StranglerW

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Apr 23, 1999, 3:00:00 AM4/23/99
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Lara Hopkins wrote:
>I've checked the FAQ and DejaNews, and can't find any references to
>the origin of "blue blood" for royalty.

www.wordwizard.com has yet another theory.

- Dave W.

David Budd

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Apr 23, 1999, 3:00:00 AM4/23/99
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Lara Hopkins wrote:
>
> I've checked the FAQ and DejaNews, and can't find any references to the
> origin of "blue blood" for royalty. On checking out some colloidal silver
> webpages

's funny, I was thinking of trying colloidal silver myself. Looks like
it could be the next big thing in complementary medicine. Anyway.....
Completely off the top of my head, and with no backup whatsoever, I'd
guess that since blood is quite clearly red, whoever it comes out of, in
the term 'blue blood', "blood" most likely means "bloodline", and blue
is just a colour associated with royalty. Now what colour exactly was
reserved for the togas of Roman Emperors?

Charles A. Lieberman

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Apr 23, 1999, 3:00:00 AM4/23/99
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Lara Hopkins
["blue blood" comes from eating silver or]

> The Dictionary of Phrase and Fable [3] says:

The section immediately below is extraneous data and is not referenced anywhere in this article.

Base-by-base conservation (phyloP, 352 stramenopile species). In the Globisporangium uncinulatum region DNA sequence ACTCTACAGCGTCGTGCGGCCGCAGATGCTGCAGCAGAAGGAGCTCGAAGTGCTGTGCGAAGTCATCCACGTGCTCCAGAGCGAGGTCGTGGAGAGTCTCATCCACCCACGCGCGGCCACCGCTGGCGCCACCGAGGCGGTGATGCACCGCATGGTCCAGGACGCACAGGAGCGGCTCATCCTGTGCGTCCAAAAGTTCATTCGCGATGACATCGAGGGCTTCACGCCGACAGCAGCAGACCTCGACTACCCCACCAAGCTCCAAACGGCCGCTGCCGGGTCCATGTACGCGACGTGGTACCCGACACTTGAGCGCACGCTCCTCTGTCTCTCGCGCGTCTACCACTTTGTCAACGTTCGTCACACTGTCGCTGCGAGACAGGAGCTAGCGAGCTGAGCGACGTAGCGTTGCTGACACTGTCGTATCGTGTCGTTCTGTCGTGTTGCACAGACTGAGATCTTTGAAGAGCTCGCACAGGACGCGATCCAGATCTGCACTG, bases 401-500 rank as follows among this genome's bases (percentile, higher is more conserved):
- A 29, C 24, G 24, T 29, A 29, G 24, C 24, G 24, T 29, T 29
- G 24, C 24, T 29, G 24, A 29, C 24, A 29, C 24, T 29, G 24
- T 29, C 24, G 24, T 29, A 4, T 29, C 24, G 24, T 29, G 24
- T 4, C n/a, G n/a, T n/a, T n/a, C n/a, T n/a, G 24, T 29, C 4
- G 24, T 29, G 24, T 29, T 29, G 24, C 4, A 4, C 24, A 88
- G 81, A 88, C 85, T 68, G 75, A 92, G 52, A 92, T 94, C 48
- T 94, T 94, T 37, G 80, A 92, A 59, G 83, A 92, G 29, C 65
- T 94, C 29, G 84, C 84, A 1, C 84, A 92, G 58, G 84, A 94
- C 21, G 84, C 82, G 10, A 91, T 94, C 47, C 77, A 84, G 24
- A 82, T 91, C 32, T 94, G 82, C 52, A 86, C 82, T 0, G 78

>
> "Sang Bleu" = " Of high aristocratic descent. The words are French, and
> mean blue blood, but the notion is Spanish. The old families of Spain who
> trace their pedigree beyond the time of the Moorish conquest say that
> their venous blood is blue, but that of common people is black."
>
> I couldn't find any other theories.

I'd heard doing nothing all day made the blood vessels show through the
skin, which sounds really silly now that I'm typing it out.

--
Charles A. Lieberman | And I would've gotten away with it too if it hadn't
Brooklyn, NY, USA | been for those meddlesome kids!
calieber at bu dot edu

Ian A. York

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Apr 23, 1999, 3:00:00 AM4/23/99
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In article <3720305F...@mcc.ac.ukAPRIL23>,

David Budd <APRIL2...@mcc.ac.ukAPRIL23> wrote:
>
>guess that since blood is quite clearly red, whoever it comes out of, in
>the term 'blue blood', "blood" most likely means "bloodline", and blue

Blood isn't always red. Look at the backs of your hands; those veins you
see there are bluish, right? If you cut one of those open--I'll pause a